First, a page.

In conversation with Mother Jones and Bolts, Grasso mentions specifically taking on fare evasion. The Friday following the death of Jordan Neely—an unhoused Black New Yorker who was choked to death by another passenger on a subway train car—Grasso took to Twitter, not to express outrage at Neely’s public killing, but to criticize the NYPD for ending warrant checks for violating transit laws, a policy that ended due to overwhelmingly targeting houseless New Yorkers. “WHAT!!!! This is the misguided policy that led directly to Mr. Neely’s death and Mr. Penny’s arrest!” he wrote.

Grasso told Mother Jones and Bolts that if the law had been enforced properly, Neely would have likely have ended up back on Rikers Island. “Maybe they would’ve hooked him up with some kind of mental healthcare or something,” he said. “We know one thing for sure, he would be alive today.” (This year, three people have died at Rikers. Last year was the deadliest in a quarter century, Gothamist reported, with 19 deaths at the jail; six are reported to have been suicides.)

While Grasso extols broken windows policing, he says he wants to prioritize mental health as DA, creating the office’s first mental health bureau and turning Rikers Island into a Bellevue Hospital satellite to treat the majority of the incarcerated population at Rikers who struggle with mental illness. During his judicial tenure Grasso championed alternatives to incarceration, creating diversion programs for teens in partnership with the Center for Court Innovation.

“I really hate the fact that people say, ‘Oh, Grasso’s coming in from the right.’ I’m telling you, I do not consider myself right-wing in any way, shape, or form,” he said. “MAGA makes me wanna throw up.”

Administrative Judge George Grasso is the main challenger for Queens DA in the June 27 primary election. (Facebook/George Grasso)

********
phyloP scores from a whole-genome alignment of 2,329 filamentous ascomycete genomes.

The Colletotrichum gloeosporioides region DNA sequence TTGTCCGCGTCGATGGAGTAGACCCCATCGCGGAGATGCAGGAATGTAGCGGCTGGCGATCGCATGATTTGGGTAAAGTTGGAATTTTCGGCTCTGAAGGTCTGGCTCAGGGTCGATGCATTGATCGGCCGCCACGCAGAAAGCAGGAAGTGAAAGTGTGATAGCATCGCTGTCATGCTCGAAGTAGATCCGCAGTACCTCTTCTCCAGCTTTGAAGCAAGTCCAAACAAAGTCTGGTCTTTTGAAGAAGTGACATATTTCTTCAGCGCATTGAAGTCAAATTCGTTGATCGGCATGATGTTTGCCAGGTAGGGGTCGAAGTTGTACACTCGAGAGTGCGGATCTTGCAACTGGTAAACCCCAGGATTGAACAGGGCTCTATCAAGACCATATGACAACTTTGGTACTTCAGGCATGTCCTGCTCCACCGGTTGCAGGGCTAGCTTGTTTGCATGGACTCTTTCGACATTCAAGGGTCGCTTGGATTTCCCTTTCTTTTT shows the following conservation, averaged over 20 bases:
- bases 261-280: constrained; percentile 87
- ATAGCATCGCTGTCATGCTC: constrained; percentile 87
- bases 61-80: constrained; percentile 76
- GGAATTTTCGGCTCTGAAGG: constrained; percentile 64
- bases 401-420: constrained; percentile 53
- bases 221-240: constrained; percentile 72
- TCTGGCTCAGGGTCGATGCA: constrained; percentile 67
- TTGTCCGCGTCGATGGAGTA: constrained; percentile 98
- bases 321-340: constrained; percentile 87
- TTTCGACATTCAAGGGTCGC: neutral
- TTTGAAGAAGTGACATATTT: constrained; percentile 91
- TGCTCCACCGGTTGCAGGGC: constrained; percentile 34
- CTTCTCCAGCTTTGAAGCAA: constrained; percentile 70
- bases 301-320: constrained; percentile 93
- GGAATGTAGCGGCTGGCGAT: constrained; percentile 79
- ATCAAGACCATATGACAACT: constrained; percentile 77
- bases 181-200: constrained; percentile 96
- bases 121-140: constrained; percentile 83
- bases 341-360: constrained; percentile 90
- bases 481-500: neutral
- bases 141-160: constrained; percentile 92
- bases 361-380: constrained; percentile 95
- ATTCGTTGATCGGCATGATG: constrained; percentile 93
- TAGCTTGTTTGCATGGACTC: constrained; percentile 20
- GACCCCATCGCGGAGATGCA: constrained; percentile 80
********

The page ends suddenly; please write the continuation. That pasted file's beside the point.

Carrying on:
Despite that, Grasso has created an independent “Public Safety” party line on the General Election ballot in November to ensure all Queens voters, including Republicans, can vote for him. He’s spoken at both Central Queens and Queens Village Republican clubs in the past few months. He says it was because requests to speak at Queens Democratic clubs were denied.

Grasso’s rhetoric is a “caricature of a Republican throwback,” according to Anthony C. Thompson, a professor of clinical law emeritus of law at New York University and founder of the faculty’s Center on Race, Inequality and the Law. “If we look at history, Katz tacked to the left rhetorically to respond to her opponent [in 2019], so it is a legitimate question to say, ‘Will she tack to the right to respond to Grasso?”

The incumbent Katz is once again backed by the New York Democratic Party stalwarts. She has received $12,500 in donations from Jay Jacobs since 2022, the head of the New York State Democratic Party, and has been endorsed by state officials including U.S. Senator Chuck Schumer and Congresswoman Nydia Velázquez. She has led a fairly moderate reelection campaign focused on straddling the line—attempting to triangulate between reform and harsher crackdowns on crime. Katz has defended her record of getting guns off the street and curtailing retail theft, while also making structural changes to the criminal legal system called for by some progressives.

In May, Katz shared her campaign ad, and tweeted that it is “appropriately titled, ‘Promise’”—a reference to pledges she made to voters when she took office in 2020. Katz has fulfilled some of them. She notably created a wrongful conviction unit and a hate crimes bureau within the DA’s office.